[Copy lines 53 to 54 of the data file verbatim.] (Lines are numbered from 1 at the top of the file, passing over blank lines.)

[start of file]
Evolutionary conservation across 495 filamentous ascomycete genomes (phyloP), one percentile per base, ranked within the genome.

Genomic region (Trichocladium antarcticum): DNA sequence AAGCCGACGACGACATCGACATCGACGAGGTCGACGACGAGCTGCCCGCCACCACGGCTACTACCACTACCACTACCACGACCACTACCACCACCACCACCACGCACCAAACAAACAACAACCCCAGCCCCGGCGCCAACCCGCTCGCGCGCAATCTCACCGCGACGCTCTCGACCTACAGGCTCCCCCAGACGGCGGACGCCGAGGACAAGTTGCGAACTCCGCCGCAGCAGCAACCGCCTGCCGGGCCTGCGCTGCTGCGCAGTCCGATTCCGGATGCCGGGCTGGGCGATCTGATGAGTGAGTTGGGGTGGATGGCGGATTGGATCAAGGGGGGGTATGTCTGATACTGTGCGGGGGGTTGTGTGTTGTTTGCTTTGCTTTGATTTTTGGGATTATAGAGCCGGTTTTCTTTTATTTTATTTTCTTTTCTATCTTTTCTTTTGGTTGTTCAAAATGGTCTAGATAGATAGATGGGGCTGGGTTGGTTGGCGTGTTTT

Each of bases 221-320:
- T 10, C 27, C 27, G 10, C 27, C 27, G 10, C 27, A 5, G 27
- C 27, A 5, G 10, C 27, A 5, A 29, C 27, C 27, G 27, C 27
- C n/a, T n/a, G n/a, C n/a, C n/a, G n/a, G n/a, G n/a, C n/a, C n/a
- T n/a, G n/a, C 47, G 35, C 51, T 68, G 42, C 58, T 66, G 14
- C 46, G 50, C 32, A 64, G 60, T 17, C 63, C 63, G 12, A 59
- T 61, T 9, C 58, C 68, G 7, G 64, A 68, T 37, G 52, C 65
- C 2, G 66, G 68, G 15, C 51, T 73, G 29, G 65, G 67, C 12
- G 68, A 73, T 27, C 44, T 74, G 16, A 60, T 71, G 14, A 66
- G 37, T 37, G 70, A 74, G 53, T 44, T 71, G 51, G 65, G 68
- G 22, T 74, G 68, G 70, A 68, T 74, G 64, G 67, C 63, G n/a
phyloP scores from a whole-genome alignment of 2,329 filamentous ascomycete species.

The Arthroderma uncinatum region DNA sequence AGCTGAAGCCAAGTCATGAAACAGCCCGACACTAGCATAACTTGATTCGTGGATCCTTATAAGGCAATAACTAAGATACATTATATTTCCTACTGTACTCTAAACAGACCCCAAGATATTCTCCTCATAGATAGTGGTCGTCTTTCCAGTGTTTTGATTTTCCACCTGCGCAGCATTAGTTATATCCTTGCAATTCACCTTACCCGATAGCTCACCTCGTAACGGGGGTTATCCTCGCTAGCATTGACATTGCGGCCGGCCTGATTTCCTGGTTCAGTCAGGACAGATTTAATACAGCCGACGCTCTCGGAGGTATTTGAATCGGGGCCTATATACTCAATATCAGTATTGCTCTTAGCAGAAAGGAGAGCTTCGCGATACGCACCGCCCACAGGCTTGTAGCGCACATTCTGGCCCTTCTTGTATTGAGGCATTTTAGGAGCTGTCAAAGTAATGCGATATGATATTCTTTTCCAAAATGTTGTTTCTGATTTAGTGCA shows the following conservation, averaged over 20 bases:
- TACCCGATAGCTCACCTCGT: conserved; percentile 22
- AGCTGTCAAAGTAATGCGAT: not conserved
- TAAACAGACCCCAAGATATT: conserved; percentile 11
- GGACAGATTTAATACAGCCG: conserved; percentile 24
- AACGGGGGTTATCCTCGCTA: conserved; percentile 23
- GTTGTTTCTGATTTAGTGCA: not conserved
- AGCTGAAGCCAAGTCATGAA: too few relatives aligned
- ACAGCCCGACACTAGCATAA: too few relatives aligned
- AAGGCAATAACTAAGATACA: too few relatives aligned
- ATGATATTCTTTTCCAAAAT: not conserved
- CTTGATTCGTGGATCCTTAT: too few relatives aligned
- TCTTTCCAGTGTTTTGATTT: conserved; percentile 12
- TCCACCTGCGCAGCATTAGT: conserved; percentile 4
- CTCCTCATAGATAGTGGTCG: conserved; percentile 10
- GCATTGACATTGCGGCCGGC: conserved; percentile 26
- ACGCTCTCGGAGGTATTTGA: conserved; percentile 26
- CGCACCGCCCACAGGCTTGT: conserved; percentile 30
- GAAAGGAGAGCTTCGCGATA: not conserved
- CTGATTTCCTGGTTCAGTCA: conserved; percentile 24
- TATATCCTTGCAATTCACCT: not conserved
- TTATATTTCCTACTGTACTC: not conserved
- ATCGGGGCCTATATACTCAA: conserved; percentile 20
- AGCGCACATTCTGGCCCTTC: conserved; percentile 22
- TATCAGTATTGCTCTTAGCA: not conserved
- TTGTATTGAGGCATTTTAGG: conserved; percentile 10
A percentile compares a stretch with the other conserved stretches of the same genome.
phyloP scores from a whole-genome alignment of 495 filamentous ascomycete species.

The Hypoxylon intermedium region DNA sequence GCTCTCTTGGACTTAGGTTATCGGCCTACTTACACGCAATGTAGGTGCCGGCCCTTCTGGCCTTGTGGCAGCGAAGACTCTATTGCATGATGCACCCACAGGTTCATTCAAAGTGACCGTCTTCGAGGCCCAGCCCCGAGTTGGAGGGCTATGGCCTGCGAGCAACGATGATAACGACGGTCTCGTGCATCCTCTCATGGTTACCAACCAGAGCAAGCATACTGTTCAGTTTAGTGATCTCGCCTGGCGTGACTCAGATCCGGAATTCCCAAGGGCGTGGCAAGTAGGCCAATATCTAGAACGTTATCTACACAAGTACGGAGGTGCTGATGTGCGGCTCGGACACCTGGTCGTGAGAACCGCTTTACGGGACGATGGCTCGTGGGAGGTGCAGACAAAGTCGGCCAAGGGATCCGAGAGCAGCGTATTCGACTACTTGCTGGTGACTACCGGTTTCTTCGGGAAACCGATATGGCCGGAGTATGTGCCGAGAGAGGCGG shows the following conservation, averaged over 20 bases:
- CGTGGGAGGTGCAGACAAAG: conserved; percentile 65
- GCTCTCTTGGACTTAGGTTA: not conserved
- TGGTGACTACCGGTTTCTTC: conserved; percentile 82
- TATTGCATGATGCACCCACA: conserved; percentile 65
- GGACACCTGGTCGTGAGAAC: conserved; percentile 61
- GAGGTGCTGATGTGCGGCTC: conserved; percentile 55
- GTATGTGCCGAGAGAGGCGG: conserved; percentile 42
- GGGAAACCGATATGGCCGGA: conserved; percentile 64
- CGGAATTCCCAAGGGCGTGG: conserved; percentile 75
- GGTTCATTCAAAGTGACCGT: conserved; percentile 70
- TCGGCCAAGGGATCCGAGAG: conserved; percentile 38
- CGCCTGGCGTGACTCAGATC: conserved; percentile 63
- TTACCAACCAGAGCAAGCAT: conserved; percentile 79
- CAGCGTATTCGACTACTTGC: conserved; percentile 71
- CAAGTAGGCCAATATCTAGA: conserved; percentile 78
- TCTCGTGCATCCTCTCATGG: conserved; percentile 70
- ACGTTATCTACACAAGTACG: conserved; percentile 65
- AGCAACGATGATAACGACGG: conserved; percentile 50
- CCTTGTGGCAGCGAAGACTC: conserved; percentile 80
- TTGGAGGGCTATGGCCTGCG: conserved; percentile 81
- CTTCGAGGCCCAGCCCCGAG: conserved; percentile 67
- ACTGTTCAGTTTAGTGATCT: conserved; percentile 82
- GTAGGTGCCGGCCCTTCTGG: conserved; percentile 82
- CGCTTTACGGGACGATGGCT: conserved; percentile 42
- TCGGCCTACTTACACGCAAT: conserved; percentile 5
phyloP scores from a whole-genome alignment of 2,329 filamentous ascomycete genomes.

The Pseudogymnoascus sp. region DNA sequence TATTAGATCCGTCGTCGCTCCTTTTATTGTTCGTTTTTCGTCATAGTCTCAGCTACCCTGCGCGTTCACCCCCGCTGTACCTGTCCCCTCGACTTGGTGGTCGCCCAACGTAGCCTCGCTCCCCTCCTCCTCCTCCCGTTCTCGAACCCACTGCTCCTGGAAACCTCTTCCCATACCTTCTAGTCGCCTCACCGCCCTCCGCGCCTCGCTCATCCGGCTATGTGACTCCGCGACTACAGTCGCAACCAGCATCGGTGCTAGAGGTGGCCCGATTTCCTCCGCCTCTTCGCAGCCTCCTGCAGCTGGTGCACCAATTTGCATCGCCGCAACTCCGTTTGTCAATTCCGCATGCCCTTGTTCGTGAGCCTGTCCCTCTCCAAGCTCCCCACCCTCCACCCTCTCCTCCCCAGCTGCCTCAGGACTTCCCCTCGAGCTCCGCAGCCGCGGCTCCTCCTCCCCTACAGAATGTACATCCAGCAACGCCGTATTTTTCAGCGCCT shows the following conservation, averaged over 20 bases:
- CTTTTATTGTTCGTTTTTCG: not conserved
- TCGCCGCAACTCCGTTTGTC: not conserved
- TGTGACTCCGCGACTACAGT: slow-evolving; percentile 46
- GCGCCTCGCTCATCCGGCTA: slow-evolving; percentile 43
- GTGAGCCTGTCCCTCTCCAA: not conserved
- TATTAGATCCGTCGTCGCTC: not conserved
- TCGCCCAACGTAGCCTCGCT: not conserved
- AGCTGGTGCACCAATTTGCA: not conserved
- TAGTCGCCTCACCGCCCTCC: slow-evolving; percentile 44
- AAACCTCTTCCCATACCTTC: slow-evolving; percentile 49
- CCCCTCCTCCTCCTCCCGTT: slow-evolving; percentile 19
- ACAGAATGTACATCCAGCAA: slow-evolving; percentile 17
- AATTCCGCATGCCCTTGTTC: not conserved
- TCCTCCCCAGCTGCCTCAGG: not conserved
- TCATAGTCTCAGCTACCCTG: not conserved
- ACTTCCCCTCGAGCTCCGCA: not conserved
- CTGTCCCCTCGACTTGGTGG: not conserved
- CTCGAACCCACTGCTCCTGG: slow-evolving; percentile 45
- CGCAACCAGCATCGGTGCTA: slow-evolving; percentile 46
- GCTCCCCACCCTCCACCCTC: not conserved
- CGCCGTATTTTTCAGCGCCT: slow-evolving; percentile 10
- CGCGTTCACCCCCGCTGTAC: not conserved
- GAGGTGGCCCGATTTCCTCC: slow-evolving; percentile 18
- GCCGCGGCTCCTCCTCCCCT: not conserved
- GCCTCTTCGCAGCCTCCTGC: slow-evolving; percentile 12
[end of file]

- GGTTCATTCAAAGTGACCGT: conserved; percentile 70
- TCGGCCAAGGGATCCGAGAG: conserved; percentile 38